Various technologies can be used in air-cleaning devices. Filtration and electrostatic attraction are effective in removing airborne particles. Adsorption or chemisorption captures some gaseous and vaporous contaminants. Some air cleaners use ultraviolet light (UV) technology. Ultraviolet germicidal irradiation (UVGI) has been used to kill some microorganisms growing on surfaces. Photocatalytic oxidation (PCO), another UV light technology under development, has the potential to destroy gaseous contaminants. Ozone-generating devices sold as air cleaners use UV light or corona discharge and are meant to control indoor air pollutants.
Table 1 provides a brief summary of air-cleaning technologies and the pollutants they are designed to control.
Some air-cleaning devices are designed to be installed in the ductwork of HVAC systems or to be used in portable, stand-alone units.
In-duct or whole-house air cleaning devices typically are installed in the return ducts of HVAC systems, as shown in Figure 1. The typical furnace air filter is a simple air cleaner that captures particles in the airstream to protect fan motors, heat exchangers, and ducts from soiling. Such filters are not designed to improve indoor air quality, but the HVAC system can be upgraded by using more efficient air filters to trap additional particles. Other air-cleaning devices such as electrostatic precipitators, UV lamps, and gas-phase filters use sorption and chemical reaction and are sometimes used in the ductwork of home HVAC systems.
The fans in residential HVAC systems may operate intermittently or continuously. Continuous operation improves air circulation and air cleaning, but this operation mode also increases electrical energy consumption and costs.5
Portable air cleaners are available as small tabletop units and larger console units. They are used to clean the air in a single room, but not in an entire house. The units can be moved to wherever continuous and localized air cleaning is needed. Larger console units may be useful in houses that are not equipped with forced air-heating systems and air-conditioning systems. Portable air cleaners generally have a fan to circulate the air and a cleaning device such as a mechanical air filter, electrostatic precipitator, ion generator, or UV lamp. Some units marketed as having the quietest operation may have no fan; however, units that do not have a fan typically are much less effective than units that have one. Air cleaners may also have a panel filter with bonded fine particles of activated carbon, or an activated carbon filter encased in a frame, to remove gases and odors. Some portable air cleaners referred to as hybrid air cleaners use a combination of two or more of the devices discussed above.
In this publication, air cleaners are categorized by the types of pollutants, particulate and gaseous, that the devices are designed to remove or destroy.7
Table 1: Summary of Air-Cleaning Technologies
|Air Cleaning Technologies||Pollutants Addressed||Limitations|
|Filtration||Air filters||Particles||Ineffective in removing larger particles because most settle from the air quickly and never reach filters.|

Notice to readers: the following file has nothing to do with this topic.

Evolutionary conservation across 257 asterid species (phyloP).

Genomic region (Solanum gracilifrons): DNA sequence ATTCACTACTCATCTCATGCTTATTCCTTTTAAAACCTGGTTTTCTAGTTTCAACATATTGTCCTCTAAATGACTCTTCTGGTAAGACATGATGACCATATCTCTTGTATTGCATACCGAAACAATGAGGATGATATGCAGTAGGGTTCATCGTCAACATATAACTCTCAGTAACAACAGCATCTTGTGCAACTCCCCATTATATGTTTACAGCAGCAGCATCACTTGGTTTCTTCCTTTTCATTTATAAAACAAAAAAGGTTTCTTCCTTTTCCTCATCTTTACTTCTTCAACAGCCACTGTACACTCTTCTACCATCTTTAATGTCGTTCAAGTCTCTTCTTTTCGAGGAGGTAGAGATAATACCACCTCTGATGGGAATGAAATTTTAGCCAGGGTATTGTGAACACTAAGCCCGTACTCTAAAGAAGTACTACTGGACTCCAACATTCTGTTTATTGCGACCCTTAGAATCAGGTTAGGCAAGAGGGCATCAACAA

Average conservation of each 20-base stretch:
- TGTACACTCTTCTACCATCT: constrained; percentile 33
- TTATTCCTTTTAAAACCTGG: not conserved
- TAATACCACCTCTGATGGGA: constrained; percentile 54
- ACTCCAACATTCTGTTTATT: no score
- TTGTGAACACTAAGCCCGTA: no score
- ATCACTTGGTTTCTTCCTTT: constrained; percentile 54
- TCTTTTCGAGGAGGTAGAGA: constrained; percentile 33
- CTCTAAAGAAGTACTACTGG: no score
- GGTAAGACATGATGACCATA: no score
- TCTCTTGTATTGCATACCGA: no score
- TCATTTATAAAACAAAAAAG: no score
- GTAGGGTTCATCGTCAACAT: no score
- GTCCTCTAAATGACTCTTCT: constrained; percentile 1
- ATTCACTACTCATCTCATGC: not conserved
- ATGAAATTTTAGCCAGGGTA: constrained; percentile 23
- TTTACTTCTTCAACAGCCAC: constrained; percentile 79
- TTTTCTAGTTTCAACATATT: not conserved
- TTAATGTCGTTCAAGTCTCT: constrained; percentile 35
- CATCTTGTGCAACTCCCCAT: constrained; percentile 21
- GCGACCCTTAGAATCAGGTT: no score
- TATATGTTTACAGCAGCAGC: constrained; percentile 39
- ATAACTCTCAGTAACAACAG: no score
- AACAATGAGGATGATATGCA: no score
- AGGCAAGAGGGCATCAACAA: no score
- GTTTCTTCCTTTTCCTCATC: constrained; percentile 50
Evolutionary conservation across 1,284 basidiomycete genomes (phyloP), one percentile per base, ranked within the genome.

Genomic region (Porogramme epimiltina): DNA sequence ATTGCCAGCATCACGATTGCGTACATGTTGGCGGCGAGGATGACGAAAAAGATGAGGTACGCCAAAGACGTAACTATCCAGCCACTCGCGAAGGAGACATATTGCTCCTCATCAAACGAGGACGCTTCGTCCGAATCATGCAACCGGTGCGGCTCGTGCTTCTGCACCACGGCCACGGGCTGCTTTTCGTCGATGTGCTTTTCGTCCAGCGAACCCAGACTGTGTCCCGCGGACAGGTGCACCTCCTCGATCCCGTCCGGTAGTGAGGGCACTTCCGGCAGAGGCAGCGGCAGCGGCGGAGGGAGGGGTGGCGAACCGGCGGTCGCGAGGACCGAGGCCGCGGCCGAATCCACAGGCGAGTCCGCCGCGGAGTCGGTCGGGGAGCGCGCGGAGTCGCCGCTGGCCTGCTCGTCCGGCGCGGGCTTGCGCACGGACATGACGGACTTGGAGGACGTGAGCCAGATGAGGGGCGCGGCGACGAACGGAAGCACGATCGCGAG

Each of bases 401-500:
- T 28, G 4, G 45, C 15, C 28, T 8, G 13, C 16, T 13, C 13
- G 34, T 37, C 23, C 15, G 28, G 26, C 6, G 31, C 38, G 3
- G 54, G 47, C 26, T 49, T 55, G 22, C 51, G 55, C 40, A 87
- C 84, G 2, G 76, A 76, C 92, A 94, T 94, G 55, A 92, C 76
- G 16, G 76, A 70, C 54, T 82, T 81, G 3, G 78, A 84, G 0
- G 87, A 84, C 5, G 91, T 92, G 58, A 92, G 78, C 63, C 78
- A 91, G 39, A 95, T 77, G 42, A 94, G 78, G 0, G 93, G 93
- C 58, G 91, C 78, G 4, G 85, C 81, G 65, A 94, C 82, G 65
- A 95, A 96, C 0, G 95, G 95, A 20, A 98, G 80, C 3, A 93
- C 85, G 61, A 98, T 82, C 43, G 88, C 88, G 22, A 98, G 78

|Gas-phase filters||Gases||Used much less frequently in homes than particle air filters. The lifetime for removing pollutants may be short.|
|Other Air Cleaners||UVGI||Biologicals||Bacterial and mold spores tend to be resistant to UV radiation and require more light or longer time of exposure, or both, to be killed.|
|PCO||Gases||Application for homes is limited because currently available catalysts are ineffective in destroying gaseous pollutants from indoor air.|
|Ozone generators||Particles, gases, biologicals||Sold as air cleaners, they are not always safe and effective in removing pollutants. By design, they produce ozone, a lung irritant.|
Removal of Particles
Air filters are designed to remove particulate pollutants from indoor air. Their performance depends not only on the airflow rate through the filter media and the filter efficiency, but also on factors such as the:
Types of Particle-Removal Air Filters
Two general types of particle removal air-cleaning devices are available: mechanical air filters and electronic air cleaners. They are classified by the method employed to remove particles of various sizes from the air.
Mechanical air filters installed in a central HVAC system or in a portable air cleaner capture particles on filter media. Particles either become trapped in the fibers of the filter or stick to the filter because of an electrostatic charge. Mechanical air filters come in two major types: flat and pleated.
Flat or panel filters generally consist of coarse glass fibers, coated animal hair, vegetable fibers, synthetic fibers (such as polyester or nylon), synthetic foams, metallic wools, or expanded metals and foils. The filter media may be treated with a viscous substance, such as oil, that causes particles to stick to the fibers. Flat filters also may be made of three types of permanently electrostatically charged material: resin wool, a plastic film or fiber called “electret,” or an electrostatically sprayed polymer. Their static charge attracts and captures particles. The fibers of electret filters are somewhat larger than the fibers of other flat filters, resulting in relatively low pressure drop and greater efficiency in filtering smaller particles. The efficiency of electret filters decreases as the media become loaded with particles.